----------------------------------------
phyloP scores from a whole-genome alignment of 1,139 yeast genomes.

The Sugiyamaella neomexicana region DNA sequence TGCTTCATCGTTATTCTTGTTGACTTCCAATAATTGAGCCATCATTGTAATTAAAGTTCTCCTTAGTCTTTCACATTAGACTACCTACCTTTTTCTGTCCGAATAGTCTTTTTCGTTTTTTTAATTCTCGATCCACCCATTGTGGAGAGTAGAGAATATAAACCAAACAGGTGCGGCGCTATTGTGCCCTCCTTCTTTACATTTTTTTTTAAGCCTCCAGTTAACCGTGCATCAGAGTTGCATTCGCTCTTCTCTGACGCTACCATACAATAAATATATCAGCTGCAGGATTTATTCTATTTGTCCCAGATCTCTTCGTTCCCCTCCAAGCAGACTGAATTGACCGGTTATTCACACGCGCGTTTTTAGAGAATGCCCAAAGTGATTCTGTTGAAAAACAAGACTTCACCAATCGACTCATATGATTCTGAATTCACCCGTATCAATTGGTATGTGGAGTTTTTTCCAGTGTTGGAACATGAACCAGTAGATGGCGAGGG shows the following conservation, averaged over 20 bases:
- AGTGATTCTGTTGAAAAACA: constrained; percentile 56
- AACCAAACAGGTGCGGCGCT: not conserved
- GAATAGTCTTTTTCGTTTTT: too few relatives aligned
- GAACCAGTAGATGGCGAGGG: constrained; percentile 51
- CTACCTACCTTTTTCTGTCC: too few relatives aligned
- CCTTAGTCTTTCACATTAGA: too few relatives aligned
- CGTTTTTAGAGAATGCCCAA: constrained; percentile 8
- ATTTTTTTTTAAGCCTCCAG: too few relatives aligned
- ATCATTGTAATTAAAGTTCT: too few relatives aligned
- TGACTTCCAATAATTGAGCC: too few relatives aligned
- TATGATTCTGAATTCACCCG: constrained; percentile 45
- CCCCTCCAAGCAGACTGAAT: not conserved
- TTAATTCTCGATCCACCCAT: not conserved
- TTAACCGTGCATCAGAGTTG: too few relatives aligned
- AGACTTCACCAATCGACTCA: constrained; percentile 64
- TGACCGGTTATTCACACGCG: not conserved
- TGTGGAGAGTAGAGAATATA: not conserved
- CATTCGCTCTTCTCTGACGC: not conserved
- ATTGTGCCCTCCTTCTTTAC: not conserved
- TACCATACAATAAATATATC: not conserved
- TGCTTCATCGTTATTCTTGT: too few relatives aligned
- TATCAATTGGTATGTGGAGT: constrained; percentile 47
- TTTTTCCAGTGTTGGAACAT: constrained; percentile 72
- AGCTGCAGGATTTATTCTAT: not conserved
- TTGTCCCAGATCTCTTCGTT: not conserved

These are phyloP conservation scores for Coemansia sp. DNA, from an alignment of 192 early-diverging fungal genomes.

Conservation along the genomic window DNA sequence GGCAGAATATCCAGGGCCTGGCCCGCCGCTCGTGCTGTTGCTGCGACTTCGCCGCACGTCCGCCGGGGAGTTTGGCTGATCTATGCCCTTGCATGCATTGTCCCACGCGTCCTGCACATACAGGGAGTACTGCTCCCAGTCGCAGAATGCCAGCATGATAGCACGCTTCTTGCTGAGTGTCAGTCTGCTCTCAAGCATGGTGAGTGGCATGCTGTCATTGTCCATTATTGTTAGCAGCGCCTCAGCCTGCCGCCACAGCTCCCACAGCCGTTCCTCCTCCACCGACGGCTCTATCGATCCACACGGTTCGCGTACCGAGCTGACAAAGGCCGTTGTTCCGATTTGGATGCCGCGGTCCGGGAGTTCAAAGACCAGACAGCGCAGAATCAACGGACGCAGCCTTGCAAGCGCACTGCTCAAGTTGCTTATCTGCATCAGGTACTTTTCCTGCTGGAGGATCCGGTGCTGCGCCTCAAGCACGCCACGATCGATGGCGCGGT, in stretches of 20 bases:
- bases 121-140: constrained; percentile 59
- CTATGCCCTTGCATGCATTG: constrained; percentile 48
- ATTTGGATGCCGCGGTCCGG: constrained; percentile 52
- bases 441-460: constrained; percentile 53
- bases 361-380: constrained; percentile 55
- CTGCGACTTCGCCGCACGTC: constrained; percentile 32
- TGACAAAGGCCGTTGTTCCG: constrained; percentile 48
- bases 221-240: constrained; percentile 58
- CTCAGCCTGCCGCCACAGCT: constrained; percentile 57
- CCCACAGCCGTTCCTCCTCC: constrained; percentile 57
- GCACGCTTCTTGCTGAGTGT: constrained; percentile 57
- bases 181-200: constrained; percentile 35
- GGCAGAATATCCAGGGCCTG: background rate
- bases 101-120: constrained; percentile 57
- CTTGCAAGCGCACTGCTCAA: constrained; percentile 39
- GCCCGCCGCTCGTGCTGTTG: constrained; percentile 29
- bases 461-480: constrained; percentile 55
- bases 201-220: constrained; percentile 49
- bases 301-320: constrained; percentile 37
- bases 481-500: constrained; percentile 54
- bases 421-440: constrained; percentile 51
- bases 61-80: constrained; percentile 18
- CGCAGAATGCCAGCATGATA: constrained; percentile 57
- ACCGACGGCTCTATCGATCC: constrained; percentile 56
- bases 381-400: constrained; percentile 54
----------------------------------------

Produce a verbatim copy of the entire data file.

phyloP scores from a whole-genome alignment of 1,139 yeast genomes.

The Sugiyamaella neomexicana region DNA sequence TGCTTCATCGTTATTCTTGTTGACTTCCAATAATTGAGCCATCATTGTAATTAAAGTTCTCCTTAGTCTTTCACATTAGACTACCTACCTTTTTCTGTCCGAATAGTCTTTTTCGTTTTTTTAATTCTCGATCCACCCATTGTGGAGAGTAGAGAATATAAACCAAACAGGTGCGGCGCTATTGTGCCCTCCTTCTTTACATTTTTTTTTAAGCCTCCAGTTAACCGTGCATCAGAGTTGCATTCGCTCTTCTCTGACGCTACCATACAATAAATATATCAGCTGCAGGATTTATTCTATTTGTCCCAGATCTCTTCGTTCCCCTCCAAGCAGACTGAATTGACCGGTTATTCACACGCGCGTTTTTAGAGAATGCCCAAAGTGATTCTGTTGAAAAACAAGACTTCACCAATCGACTCATATGATTCTGAATTCACCCGTATCAATTGGTATGTGGAGTTTTTTCCAGTGTTGGAACATGAACCAGTAGATGGCGAGGG shows the following conservation, averaged over 20 bases:
- AGTGATTCTGTTGAAAAACA: constrained; percentile 56
- AACCAAACAGGTGCGGCGCT: not conserved
- GAATAGTCTTTTTCGTTTTT: too few relatives aligned
- GAACCAGTAGATGGCGAGGG: constrained; percentile 51
- CTACCTACCTTTTTCTGTCC: too few relatives aligned
- CCTTAGTCTTTCACATTAGA: too few relatives aligned
- CGTTTTTAGAGAATGCCCAA: constrained; percentile 8
- ATTTTTTTTTAAGCCTCCAG: too few relatives aligned
- ATCATTGTAATTAAAGTTCT: too few relatives aligned
- TGACTTCCAATAATTGAGCC: too few relatives aligned
- TATGATTCTGAATTCACCCG: constrained; percentile 45
- CCCCTCCAAGCAGACTGAAT: not conserved
- TTAATTCTCGATCCACCCAT: not conserved
- TTAACCGTGCATCAGAGTTG: too few relatives aligned
- AGACTTCACCAATCGACTCA: constrained; percentile 64
- TGACCGGTTATTCACACGCG: not conserved
- TGTGGAGAGTAGAGAATATA: not conserved
- CATTCGCTCTTCTCTGACGC: not conserved
- ATTGTGCCCTCCTTCTTTAC: not conserved
- TACCATACAATAAATATATC: not conserved
- TGCTTCATCGTTATTCTTGT: too few relatives aligned
- TATCAATTGGTATGTGGAGT: constrained; percentile 47
- TTTTTCCAGTGTTGGAACAT: constrained; percentile 72
- AGCTGCAGGATTTATTCTAT: not conserved
- TTGTCCCAGATCTCTTCGTT: not conserved

These are phyloP conservation scores for Coemansia sp. DNA, from an alignment of 192 early-diverging fungal genomes.

Conservation along the genomic window DNA sequence GGCAGAATATCCAGGGCCTGGCCCGCCGCTCGTGCTGTTGCTGCGACTTCGCCGCACGTCCGCCGGGGAGTTTGGCTGATCTATGCCCTTGCATGCATTGTCCCACGCGTCCTGCACATACAGGGAGTACTGCTCCCAGTCGCAGAATGCCAGCATGATAGCACGCTTCTTGCTGAGTGTCAGTCTGCTCTCAAGCATGGTGAGTGGCATGCTGTCATTGTCCATTATTGTTAGCAGCGCCTCAGCCTGCCGCCACAGCTCCCACAGCCGTTCCTCCTCCACCGACGGCTCTATCGATCCACACGGTTCGCGTACCGAGCTGACAAAGGCCGTTGTTCCGATTTGGATGCCGCGGTCCGGGAGTTCAAAGACCAGACAGCGCAGAATCAACGGACGCAGCCTTGCAAGCGCACTGCTCAAGTTGCTTATCTGCATCAGGTACTTTTCCTGCTGGAGGATCCGGTGCTGCGCCTCAAGCACGCCACGATCGATGGCGCGGT, in stretches of 20 bases:
- bases 121-140: constrained; percentile 59
- CTATGCCCTTGCATGCATTG: constrained; percentile 48
- ATTTGGATGCCGCGGTCCGG: constrained; percentile 52
- bases 441-460: constrained; percentile 53
- bases 361-380: constrained; percentile 55
- CTGCGACTTCGCCGCACGTC: constrained; percentile 32
- TGACAAAGGCCGTTGTTCCG: constrained; percentile 48
- bases 221-240: constrained; percentile 58
- CTCAGCCTGCCGCCACAGCT: constrained; percentile 57
- CCCACAGCCGTTCCTCCTCC: constrained; percentile 57
- GCACGCTTCTTGCTGAGTGT: constrained; percentile 57
- bases 181-200: constrained; percentile 35
- GGCAGAATATCCAGGGCCTG: background rate
- bases 101-120: constrained; percentile 57
- CTTGCAAGCGCACTGCTCAA: constrained; percentile 39
- GCCCGCCGCTCGTGCTGTTG: constrained; percentile 29
- bases 461-480: constrained; percentile 55
- bases 201-220: constrained; percentile 49
- bases 301-320: constrained; percentile 37
- bases 481-500: constrained; percentile 54
- bases 421-440: constrained; percentile 51
- bases 61-80: constrained; percentile 18
- CGCAGAATGCCAGCATGATA: constrained; percentile 57
- ACCGACGGCTCTATCGATCC: constrained; percentile 56
- bases 381-400: constrained; percentile 54